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Student Transitions and Academic Resources

STAR- Ivana Trottman

STAR- Ivana TrottmanBy ERIN SNELGROVE
YAKIMA HERALD-REPUBLIC

ELLENSBURG -- When Ivana Trottman was 7, her mother died of breast cancer.

At 16, her father was diagnosed with Alzheimer's.

And now, at 19, the Central Washington University student is living with multiple sclerosis.

"I have to take what I have and deal with it the best that I can," said Trottman, a Tacoma native. "Everything happens for a reason. I still find a way to smile."

It was that determination and can-do attitude that got Trottman into the Student Transitions & Academic Resources program at Central.

STAR is designed for people like Trottman, who, because of circumstances beyond their control, did poorly in high school and would not have otherwise been accepted into college.

"She is somebody who has amazing optimism considering her loss," said Carolyn Thurston, who directs the program. "She has a lot of courage and a lot of faith."

Trottman said her father had trouble adjusting to her mother's death. He remarried again, twice.

Depressed, Trottman escaped by watching baseball on television. At school, her motivation was further drained by an English teacher, who she felt treated her unfairly.

Meanwhile, an already uneasy relationship with her second stepmother worsened after her father became ill. To ease the stress, Trottman moved in with an aunt and uncle when she was a junior. The new living situation was better, but still troublesome at times, Trottman said.

She began applying herself as an upperclassman, but her efforts yielded limited success. She graduated with a 2.7 grade-point average.

"I'm not dumb, but I didn't try as hard in high school as I should have," Trottman said. "Homework wasn't really my thing. It was a joke."

Trottman applied to Central, where she was conditionally accepted through the STAR program. She soon found herself learning where different services were on campus, such as financial aid and admissions. She took a 10-week course covering a wide range of subjects intended to help her be a better student, including note taking and ways to improve on tests.

She also began meeting regularly with Thurston, to talk about grades and her class load.

"Carolyn is kind of like a mom," Trottman said. "She only wants the best for us. She's really straightforward and she doesn't dance around things. She tells it like it is, and I really appreciate that."

Trottman said her motto in life is simple: Do what's expected of you when no one is looking. And so she does.

She became involved in the Black Student Union and Cross-Cultural Leadership. She also began working for the Center for Excellence in Leadership on campus, helping various clubs and organizations develop leaders within their ranks.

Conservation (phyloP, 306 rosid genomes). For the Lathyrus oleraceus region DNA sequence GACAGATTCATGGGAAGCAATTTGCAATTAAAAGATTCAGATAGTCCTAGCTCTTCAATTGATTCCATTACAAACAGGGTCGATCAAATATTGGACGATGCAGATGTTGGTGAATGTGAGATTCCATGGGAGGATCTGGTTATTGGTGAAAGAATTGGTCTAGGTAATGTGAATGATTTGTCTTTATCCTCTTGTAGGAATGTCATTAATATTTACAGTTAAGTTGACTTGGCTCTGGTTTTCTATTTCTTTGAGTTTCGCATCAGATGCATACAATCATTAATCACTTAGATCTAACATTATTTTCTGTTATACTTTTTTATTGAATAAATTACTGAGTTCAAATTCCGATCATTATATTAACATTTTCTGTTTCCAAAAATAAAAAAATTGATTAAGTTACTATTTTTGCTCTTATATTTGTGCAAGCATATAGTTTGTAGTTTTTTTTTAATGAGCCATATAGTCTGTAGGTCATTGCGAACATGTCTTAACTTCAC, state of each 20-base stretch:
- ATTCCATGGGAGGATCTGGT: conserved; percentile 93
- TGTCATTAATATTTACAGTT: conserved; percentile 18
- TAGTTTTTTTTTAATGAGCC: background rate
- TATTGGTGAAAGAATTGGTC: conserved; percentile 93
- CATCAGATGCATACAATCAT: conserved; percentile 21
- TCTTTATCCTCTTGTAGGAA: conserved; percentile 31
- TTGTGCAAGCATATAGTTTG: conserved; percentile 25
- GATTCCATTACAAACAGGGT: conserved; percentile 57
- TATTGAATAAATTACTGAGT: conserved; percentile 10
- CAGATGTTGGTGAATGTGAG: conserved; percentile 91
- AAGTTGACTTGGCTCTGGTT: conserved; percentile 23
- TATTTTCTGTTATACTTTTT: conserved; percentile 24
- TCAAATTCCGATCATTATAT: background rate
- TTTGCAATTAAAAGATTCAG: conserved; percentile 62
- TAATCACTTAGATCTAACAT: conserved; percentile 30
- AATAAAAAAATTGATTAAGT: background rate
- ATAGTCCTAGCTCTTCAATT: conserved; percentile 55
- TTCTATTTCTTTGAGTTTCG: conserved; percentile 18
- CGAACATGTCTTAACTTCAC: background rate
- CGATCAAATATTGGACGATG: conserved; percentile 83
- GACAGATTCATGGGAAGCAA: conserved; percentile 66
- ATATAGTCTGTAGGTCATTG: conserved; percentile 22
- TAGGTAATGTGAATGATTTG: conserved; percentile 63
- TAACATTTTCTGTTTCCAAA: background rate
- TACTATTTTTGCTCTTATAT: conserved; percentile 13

None of this would have been possible without the STAR program, which gave her the confidence to believe in herself, Trottman said.

"I'd be a mediocre student without this program," said Trottman, who is now a sophomore. "Without Carolyn, I would have never taken the Emerging Leaders class and I wouldn't have the job I have."

Her boss, Jesse Nelson, director of the center, says Trottman has tremendous energy and a zeal for life.

"Her optimism and energy will take her to great places," he said. "I'm hopeful her university experience will help her achieve some personal clarity, (to find) what endeavors in her life will bring her the most fulfillment and the most joy."

Although the teenager had some initial difficulty adjusting to college life, Thurston said Trottman has found solid footing and shows promise in a career in student affairs.

"I'm sure she'll go on to the masters level," Thurston said. "I think she's a perfect fit for that. ... Her biggest challenge will be trying to balance all of her commitments and her extracurricular activities, but I think she'll be able to do it."

Last February, Trottman began experiencing odd symptoms. Her vision was blurry and she had a tingling sensation starting in her feet and spreading to her waist. An ophthalmologist diagnosed her with an eye disorder that explained her vision problems. But Trottman couldn't shake the feeling that something else was wrong.

She Googled her symptoms. When she read about multiple sclerosis, she knew that's what she had, and she let herself cry. A doctor later confirmed her diagnosis.

Although initially discouraged, Trottman said her spirits lifted after visiting someone with the disease. Talking with him and seeing how he lived a full life gave her hope. Further strength came from remembering how courageous her mother had been in her fight against cancer.

"I won't let it bring me down," said Trottman, who hasn't exhibited symptoms for about a year. "If I spend too much time crying, I'm not bettering myself. ... I take this one day at a time, one week at a time."

Trottman is now earning a 3.0 grade-point average, and she's continued to involve herself in numerous clubs and leadership opportunities.

"Now I know better people, encouraging people," she said. "I get encouragement from people who barely know me. I see Central as a home in that way."

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